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Fine and Dandy 1 Mens Clothing Mens Accessories Collectibles undefined

Fine and Dandy

Matt Fox left the theater industry and joined forces with Enrique Crame III to realize the dream they shared of running a men's accessories boutique. In 2008, they began with an online business, which they used as a platform to present and develop their dandy style. Next, they had pop-up shops at places such as Onassis and The Blind Barber, before finally going on to establish their independent business in its current location on 49th. The duo have explored the trends of former eras, offering accessories that will appeal to anyone looking to make a snazzy statement or perfect their class act. Enrique also spoke of customers who come in searching for something to help them update their style or to simply refresh their habitual mode. Kerchiefs, bow ties and neckties in endless colors hang next to suspenders and a display of cuff links, while old-fashioned suitcases hold socks and belts. In addition to the beautiful collection of retro nouveau clothes, Fine and Dandy carries vintage toys and college pennants. The store also collaborates with artisan candle, soap, and cologne makers. One of the most impressive characteristics of the Fine and Dandy duo is their commitment to selling things made in the United States, with many of their products produced in New York. Matt and Enrique shared with me that in the few years they have been here, despite their tres petite space, this neighborhood is the "perfect spot" for them. And while observing them in action with the frequent customers stopping by, I appreciated the attentive service that they gave to everyone who came through their door.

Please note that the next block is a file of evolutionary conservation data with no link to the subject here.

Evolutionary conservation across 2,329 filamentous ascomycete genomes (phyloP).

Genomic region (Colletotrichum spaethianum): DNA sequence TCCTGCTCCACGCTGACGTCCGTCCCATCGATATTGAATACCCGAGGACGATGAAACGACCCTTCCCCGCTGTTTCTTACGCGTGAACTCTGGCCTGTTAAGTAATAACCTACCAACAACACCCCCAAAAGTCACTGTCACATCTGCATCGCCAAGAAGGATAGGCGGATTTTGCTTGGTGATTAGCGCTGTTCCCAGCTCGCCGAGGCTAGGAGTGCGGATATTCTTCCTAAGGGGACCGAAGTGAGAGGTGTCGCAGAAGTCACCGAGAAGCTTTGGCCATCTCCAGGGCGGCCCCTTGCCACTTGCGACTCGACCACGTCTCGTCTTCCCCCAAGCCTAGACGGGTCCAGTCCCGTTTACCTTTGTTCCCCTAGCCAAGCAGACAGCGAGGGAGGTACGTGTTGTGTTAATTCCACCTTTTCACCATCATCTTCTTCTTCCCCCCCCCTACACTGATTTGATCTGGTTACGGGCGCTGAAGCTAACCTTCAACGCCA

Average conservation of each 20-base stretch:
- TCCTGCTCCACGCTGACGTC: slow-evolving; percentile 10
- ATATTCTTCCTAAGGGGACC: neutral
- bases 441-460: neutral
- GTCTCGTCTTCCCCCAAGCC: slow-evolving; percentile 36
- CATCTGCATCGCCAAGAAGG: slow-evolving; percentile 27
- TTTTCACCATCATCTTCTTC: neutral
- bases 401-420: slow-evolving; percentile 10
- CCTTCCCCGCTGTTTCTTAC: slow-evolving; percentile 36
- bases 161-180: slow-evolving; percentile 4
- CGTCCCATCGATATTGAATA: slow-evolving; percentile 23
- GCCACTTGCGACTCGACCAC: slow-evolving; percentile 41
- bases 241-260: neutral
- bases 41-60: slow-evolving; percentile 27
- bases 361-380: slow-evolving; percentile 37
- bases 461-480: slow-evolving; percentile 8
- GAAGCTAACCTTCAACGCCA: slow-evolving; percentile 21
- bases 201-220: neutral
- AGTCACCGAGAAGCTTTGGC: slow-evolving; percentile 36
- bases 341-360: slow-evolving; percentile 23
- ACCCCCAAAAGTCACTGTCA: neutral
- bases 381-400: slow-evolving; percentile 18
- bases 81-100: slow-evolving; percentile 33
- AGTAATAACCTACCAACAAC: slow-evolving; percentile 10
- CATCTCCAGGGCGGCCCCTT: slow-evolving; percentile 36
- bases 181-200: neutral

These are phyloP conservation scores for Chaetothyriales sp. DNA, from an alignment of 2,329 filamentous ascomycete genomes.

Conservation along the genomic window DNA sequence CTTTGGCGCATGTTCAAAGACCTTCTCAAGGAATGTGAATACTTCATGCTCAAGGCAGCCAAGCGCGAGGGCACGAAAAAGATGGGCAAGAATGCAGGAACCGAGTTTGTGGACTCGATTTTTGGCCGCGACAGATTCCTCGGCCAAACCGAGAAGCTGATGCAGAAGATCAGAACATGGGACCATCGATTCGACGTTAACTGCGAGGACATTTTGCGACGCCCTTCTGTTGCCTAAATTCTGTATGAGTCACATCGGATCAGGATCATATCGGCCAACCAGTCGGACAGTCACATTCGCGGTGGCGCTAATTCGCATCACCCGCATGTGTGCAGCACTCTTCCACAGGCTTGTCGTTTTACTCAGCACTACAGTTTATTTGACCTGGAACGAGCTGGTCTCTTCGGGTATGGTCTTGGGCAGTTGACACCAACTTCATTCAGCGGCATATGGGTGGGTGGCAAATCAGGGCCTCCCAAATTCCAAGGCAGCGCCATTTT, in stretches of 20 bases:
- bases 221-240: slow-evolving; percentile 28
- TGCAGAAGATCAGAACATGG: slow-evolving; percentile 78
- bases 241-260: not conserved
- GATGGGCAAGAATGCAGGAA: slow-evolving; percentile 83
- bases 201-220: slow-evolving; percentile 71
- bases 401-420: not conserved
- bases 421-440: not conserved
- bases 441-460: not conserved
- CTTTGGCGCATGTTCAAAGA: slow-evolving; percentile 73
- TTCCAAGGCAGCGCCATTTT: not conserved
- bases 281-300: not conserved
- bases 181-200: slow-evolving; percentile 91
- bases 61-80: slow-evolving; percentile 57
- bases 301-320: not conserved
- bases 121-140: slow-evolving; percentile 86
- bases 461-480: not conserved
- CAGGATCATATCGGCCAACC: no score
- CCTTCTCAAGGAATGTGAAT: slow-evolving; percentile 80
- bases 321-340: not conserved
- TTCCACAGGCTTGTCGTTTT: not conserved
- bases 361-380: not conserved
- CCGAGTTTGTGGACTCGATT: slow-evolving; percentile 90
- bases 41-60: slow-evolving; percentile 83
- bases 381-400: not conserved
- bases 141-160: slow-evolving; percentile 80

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SJ Shrubsole 1 Collectibles Jewelry Antiques Founded Before 1930 Family Owned undefined

SJ Shrubsole